It was a sunny morning; the sun was shining from the sky on the Court Hill of Chittagong, one of the beautiful places in the port city. When we arrived there to meet the District Legal Aid Officer (DLAO), we found the court premises already overcrowded with hundreds of people moving here and there in a restless way. As if none of them had time even to have a look at the beauty of nature. We crossed the crowd and entered into the District Legal Aid (DLA) office. We discovered near about 50 women and men waiting there. ‘Why are they here?’ we asked, ‘mostly for mediation’ replied the DLAO. We just uncovered two reverse sides of the same coin. In the first picture, justice-seekers were moving restlessly without knowing their destination while in the second picture; people seemed to be relatively calm and eager to resolve their disputes in a peaceful way. These two reverse images actually illustrate the beauty and significance of mediation, which has been existed as community based ADR, widely known as Shalish, in Bangladesh society for hundreds of years. Unluckily, the formal justice system in Bangladesh could not use it in full swing.
Yes, there are some laws, which have provisions for ADR, for example, the section 89A and 89B of the Code of Civil Procedure (Amendment) Act, 2003 for all civil suites except the suits under the Artha Rin Adalat Ain 2003, the Family Courts Ordinance 1985 on the issues of divorce, dower, maintenance, restitution of conjugal life and custody of children and the Muslim Family Laws Ordinance 1961 on constitution of arbitration council for reconciliation between husband and wife on the issue of divorce, polygamy or maintenance. The section 345 of the Code of Criminal Procedure 1898 included a list of compoundable petty offences that can be mediated. In addition, the Village Court Act 2006 and the Conciliation of Dispute (Municipal areas) Board Act 2004 can deal with both civil and criminal matters using traditional dispute resolution process. However, the scope for using ADR is still under-utilized and yet to be explored.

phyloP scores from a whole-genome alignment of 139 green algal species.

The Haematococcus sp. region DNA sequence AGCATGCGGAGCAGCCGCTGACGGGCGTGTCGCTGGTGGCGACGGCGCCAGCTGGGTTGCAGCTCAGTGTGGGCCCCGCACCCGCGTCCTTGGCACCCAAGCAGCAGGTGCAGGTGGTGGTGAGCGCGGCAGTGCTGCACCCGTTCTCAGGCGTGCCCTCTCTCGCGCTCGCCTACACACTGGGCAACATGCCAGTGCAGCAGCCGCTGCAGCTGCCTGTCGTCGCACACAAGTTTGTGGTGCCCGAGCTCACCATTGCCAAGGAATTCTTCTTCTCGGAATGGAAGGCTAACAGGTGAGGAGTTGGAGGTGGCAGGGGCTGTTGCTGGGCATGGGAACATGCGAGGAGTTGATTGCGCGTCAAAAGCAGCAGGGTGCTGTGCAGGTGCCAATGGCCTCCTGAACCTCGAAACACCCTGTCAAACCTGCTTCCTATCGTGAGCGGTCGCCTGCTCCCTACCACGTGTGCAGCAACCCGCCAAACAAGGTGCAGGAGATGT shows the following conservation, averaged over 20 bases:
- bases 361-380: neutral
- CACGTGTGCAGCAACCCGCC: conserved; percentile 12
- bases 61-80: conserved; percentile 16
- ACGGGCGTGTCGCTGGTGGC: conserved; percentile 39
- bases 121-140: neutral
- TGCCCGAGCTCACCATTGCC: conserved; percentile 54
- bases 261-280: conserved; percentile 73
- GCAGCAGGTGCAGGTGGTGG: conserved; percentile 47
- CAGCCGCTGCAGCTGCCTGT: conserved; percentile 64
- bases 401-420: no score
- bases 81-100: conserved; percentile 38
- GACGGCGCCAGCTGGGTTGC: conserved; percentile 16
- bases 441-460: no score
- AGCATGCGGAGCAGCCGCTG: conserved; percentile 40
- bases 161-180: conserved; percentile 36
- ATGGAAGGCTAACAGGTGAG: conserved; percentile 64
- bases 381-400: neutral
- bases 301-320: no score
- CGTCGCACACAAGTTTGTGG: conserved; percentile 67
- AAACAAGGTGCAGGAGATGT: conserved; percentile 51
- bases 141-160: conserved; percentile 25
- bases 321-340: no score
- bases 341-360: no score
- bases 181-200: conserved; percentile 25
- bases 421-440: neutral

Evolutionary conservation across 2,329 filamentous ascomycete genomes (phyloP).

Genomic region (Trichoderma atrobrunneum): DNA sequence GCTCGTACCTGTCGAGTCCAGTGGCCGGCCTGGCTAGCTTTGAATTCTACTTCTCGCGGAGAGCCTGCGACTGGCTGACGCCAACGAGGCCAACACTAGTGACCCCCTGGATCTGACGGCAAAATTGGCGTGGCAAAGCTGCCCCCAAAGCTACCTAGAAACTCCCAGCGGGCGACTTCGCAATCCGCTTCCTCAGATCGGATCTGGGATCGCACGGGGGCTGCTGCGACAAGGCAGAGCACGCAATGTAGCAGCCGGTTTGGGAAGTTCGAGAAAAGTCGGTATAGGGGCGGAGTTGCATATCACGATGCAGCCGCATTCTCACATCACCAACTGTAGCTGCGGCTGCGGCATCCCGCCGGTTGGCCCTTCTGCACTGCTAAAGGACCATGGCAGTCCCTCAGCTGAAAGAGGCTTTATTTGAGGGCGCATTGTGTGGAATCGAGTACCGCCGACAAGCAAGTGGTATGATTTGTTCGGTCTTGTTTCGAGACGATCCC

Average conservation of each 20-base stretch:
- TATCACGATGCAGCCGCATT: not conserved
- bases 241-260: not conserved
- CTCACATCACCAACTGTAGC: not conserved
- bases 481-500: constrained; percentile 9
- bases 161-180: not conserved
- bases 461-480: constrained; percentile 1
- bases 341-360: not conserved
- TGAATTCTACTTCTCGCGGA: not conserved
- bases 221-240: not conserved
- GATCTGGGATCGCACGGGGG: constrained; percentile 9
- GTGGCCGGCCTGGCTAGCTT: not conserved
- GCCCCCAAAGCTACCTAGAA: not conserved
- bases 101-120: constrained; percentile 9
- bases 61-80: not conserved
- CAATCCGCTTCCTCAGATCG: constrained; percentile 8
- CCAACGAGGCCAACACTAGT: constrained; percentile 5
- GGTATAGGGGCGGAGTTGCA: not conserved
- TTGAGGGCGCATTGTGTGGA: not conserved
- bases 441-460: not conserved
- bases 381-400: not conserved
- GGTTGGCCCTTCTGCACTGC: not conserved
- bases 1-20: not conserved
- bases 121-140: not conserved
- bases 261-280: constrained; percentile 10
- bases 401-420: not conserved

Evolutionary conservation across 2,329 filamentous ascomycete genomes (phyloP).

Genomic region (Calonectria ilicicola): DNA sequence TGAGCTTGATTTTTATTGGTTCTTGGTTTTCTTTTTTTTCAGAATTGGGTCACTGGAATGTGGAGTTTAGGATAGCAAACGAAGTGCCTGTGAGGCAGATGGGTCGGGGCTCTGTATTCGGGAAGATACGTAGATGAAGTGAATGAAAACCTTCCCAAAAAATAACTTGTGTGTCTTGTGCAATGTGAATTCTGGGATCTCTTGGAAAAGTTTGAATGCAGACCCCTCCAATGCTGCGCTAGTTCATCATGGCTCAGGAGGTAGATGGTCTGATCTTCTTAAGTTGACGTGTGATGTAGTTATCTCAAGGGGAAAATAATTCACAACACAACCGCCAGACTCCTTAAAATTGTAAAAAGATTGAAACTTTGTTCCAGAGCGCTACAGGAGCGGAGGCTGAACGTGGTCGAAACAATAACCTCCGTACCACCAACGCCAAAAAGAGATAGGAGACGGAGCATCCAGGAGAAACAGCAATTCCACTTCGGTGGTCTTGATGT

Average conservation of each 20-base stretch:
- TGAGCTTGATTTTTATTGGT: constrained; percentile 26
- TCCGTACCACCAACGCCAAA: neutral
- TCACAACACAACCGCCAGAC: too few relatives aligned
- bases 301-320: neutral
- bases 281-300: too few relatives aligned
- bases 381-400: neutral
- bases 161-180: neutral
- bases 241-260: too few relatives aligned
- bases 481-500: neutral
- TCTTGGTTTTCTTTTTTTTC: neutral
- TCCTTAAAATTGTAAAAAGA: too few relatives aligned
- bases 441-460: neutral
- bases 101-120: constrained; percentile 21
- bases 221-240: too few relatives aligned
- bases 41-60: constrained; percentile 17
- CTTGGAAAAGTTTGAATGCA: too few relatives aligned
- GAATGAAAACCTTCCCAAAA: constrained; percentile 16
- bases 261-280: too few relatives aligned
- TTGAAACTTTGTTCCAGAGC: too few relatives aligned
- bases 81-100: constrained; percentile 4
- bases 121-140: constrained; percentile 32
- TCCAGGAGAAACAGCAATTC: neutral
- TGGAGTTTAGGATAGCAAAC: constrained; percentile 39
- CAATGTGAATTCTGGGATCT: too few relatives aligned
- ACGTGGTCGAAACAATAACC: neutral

In this perspective, the pre-case and post-case mediation services at the District Legal Aid Office has created a new horizon to stop increasing case inflow into courts and divert cases from the courts. An effective use of this opportunity can have a great impact on the ongoing attempt for reduction of case backlog and of course, creating access for common people to a cost effective on time justice, which is on the priority list of the 7th five year plan. The section 21A of the Legal Aid Services Act (LASA) 2000 (amended in 2013) has authorized the DLAOs to resolve disputes through mediation, if the cases are referred to them by any court or tribunal. It has created a great prospect to divert the cases, which are unnecessarily registered in courts. In order to reinforce the provision for ADR, a special section has also been incorporated in the Legal Advice and ADR Rules 2015. According to the section 4 of these rules, DLAOs can now mediate the disputes with the consent of both parties before the case is registered at court.
Following enactment of the above rules, DLA Offices started providing both pre and post case mediation services in some selected districts, especially where it has fulltime officer. It is evident from the statistics that the DLA Office-led mediation service is becoming popular. The annual report of the National Legal Aid Services Organization (NLASO) shows that 290 cases were tried by DLAOs for mediation in 2014, out of which, 58% were successfully resolved. The same report also says that 4.6 million BDT were realized through mediation in 2014. The increase rates in the cases tried for mediation from 2014 to 2015 and 2015 to 2016 were 143% and 270% respectively. Among the cases attempted for mediation, 75% in 2015 and 81% in 2016 were successfully resolved and 6.8 Million BDT and 20.4 Million BDT respectively were realized. Year to year growth rates in money realization through DLAO-led ADR were 48% in 2015 and 200.3% in 2016. Numbers of beneficiaries of ADR services are rapidly increasing. In 2014, a total of 468 received ADR services from DLA office. In 2016, this number reached at 1714. The growth rate in beneficiaries from 2014 to 2016 was estimated to be 266%. Statistics also shows that number of cases attempted for mediation at pre case stage increased at 400% by 1 year. The cases diverted from the courts also increased at 33% from 2015 to 2016.